Aiming to put as much distance as she could between herself and a dysfunctional relationship, Vanessa Woods left her Pleasantville life in the leafy but safe suburbs of Canberra and headed for the remote, wild and distinctly unsafe jungles of Costa Rica. She had a research job, a contract with Disney Channel and would spend the year working with a small community of dedicated like-minded scientific souls researching the behaviour of capuchin monkeys while making a documentary about Costa Rican wildlife. Or so she thought.
As it turned out, Vanessa's housemates in the monkey house didn't appreciate her Australian sense of humour, she was stung so often by wasps and killer bees she developed a lethal allergy, and the monkeys were evasive, mean and aggressive - with the only difference between them and her housemates being that at least she could tell her housemates apart.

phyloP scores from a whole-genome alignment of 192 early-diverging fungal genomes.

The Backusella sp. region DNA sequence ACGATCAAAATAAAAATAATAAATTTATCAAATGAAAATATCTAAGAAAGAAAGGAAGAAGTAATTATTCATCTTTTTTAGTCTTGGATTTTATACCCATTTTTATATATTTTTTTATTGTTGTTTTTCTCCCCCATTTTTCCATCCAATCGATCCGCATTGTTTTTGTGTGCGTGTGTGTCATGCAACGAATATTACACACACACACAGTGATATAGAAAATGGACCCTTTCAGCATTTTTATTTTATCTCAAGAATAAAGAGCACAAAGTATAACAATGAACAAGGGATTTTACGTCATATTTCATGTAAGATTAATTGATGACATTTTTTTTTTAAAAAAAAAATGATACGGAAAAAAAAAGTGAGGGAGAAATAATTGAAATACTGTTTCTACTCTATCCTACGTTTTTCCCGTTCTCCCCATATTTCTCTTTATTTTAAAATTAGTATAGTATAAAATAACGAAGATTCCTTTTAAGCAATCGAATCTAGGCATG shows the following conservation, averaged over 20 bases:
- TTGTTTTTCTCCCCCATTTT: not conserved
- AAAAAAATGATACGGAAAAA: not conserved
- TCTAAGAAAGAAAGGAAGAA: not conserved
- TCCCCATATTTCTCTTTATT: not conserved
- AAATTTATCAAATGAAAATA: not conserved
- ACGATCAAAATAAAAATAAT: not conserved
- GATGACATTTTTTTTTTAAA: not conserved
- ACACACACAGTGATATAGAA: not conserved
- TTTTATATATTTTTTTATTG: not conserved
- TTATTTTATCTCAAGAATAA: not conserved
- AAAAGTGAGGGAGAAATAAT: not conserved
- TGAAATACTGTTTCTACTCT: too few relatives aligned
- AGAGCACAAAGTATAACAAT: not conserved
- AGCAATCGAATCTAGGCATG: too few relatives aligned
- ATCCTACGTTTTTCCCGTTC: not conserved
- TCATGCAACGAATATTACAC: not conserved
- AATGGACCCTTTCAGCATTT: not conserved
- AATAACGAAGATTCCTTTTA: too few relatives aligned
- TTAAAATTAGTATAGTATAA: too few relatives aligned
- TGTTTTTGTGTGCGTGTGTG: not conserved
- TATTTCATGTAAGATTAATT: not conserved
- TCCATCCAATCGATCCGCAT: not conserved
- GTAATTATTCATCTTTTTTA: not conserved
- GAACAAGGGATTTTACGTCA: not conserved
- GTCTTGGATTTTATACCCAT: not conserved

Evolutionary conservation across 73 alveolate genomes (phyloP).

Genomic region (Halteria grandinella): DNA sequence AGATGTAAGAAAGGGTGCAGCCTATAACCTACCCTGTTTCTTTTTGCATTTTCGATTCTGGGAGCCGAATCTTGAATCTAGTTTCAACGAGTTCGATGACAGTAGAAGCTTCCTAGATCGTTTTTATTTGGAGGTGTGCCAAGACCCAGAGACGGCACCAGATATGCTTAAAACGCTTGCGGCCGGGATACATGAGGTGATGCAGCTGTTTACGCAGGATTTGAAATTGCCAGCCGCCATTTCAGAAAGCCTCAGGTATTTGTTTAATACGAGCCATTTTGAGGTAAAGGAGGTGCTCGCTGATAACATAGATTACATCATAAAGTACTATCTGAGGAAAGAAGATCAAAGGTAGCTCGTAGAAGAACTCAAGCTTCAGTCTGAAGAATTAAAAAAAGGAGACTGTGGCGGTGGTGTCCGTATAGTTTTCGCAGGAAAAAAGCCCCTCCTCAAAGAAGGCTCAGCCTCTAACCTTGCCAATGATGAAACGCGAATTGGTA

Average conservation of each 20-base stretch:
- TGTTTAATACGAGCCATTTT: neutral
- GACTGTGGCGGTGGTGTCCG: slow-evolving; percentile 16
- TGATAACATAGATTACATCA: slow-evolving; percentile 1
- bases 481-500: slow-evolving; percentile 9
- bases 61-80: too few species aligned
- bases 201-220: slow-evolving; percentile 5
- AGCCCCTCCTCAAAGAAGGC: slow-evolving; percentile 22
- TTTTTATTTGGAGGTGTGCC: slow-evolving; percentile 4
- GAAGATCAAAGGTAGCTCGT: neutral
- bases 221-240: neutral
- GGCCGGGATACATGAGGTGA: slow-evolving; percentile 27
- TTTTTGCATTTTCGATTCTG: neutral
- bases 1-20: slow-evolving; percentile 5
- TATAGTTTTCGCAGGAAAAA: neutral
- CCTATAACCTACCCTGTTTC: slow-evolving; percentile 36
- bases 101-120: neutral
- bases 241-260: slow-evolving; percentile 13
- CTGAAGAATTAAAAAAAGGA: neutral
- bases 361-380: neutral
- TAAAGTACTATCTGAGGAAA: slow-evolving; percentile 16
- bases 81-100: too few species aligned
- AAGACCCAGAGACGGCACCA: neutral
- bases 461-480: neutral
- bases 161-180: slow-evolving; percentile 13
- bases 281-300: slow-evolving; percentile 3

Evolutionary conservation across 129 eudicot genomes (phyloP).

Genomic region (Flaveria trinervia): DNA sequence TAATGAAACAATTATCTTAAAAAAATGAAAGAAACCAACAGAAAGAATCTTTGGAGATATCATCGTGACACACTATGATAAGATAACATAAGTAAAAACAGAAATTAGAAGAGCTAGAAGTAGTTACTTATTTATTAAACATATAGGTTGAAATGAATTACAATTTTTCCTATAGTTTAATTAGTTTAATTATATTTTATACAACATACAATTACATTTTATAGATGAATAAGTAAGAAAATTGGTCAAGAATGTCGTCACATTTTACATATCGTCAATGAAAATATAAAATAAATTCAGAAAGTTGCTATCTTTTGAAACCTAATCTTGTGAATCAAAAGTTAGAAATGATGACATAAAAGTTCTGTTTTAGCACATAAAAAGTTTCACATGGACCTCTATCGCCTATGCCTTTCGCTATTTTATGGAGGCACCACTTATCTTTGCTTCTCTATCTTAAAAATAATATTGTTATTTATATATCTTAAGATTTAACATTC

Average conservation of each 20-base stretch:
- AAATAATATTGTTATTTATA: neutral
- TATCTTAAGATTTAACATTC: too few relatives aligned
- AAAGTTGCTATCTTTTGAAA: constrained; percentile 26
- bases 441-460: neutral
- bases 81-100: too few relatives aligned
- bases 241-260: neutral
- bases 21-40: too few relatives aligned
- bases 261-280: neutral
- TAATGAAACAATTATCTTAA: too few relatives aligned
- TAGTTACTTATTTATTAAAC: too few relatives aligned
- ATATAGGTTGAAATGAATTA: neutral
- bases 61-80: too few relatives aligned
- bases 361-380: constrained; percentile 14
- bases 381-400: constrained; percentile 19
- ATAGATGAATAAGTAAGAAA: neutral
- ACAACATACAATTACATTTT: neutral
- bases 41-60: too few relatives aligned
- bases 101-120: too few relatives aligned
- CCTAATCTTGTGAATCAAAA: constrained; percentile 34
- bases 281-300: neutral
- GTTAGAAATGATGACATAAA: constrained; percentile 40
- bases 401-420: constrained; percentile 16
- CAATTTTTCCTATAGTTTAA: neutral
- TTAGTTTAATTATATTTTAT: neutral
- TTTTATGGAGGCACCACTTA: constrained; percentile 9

Over the course of a wild, bruising and tumultuous year that can most accurately be characterized as Dian Fossey meets Big Brother, Vanessa learned that not all monkeys - or people - are alike, that friendship can be more important than sex, and that sometimes it takes a brush with death and an abscess the size of a melon on your head to make you realise that being pretty isn't always enough.
This is a story of love, loss, bitter rivalry and vicious battles - and that's just the monkeys.
Vanessa Woods is a feature writer for the Discovery Channel. She has written two books for Allen & Unwin, It's True: There are bugs in your bed and It's True: Space will turn you into spaghetti, with a third book in the same series on the way.
She has written for a large number of publications including New Scientist, BBC Wildlife and Australian Geographic. In 2003, Vanessa won the Australasian Science award for journalism.
She also studies the psychology of bonobos and chimpanzees in Africa.